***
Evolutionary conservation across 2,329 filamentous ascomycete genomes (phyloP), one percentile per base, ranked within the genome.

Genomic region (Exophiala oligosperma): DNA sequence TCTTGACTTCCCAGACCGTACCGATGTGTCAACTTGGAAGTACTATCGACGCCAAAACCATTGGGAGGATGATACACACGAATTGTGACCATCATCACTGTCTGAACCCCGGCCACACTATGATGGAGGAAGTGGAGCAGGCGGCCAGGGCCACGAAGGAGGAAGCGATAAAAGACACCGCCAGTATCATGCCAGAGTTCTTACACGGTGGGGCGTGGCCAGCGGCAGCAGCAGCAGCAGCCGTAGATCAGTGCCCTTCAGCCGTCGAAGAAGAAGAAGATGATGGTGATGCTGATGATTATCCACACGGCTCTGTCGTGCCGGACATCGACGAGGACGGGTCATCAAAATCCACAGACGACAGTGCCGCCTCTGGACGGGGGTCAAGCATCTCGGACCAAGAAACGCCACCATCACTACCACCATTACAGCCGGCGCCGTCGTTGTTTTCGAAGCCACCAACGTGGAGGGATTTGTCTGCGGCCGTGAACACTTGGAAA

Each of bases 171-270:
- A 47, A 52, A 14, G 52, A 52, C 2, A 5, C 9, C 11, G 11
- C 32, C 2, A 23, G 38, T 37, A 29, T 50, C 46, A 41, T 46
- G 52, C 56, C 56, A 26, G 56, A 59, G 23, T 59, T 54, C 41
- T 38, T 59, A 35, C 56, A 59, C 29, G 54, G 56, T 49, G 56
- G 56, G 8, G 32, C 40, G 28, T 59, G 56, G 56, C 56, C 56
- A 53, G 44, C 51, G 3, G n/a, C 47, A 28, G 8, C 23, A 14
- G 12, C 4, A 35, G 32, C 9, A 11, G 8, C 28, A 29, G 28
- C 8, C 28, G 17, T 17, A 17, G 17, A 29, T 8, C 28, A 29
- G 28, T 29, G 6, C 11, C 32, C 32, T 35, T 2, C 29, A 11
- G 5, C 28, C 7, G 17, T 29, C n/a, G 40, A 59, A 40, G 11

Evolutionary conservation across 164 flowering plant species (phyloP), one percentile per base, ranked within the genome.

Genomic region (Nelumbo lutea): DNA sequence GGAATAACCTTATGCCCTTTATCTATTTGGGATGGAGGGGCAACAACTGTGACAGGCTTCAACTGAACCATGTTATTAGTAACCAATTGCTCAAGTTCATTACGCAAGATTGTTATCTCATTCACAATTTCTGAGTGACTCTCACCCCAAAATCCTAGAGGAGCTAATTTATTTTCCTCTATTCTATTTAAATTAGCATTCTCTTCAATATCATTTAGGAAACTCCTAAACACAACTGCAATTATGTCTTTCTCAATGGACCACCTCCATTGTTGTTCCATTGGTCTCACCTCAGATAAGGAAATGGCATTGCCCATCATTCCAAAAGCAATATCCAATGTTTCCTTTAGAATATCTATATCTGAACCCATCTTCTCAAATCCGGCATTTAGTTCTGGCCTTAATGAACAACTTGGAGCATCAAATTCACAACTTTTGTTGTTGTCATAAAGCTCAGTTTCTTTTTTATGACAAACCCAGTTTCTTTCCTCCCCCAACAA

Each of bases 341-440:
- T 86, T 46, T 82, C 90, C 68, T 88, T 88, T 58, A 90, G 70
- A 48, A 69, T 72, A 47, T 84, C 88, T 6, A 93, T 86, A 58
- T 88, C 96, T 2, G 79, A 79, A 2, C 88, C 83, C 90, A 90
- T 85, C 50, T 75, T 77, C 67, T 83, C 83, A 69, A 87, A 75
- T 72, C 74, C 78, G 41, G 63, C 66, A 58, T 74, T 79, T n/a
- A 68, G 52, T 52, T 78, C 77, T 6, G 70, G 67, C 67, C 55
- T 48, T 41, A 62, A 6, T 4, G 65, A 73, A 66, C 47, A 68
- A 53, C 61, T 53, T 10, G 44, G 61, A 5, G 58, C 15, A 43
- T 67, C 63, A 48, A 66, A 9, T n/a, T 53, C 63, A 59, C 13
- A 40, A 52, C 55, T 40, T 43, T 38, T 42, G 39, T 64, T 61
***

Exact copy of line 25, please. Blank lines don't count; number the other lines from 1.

- T 67, C 63, A 48, A 66, A 9, T n/a, T 53, C 63, A 59, C 13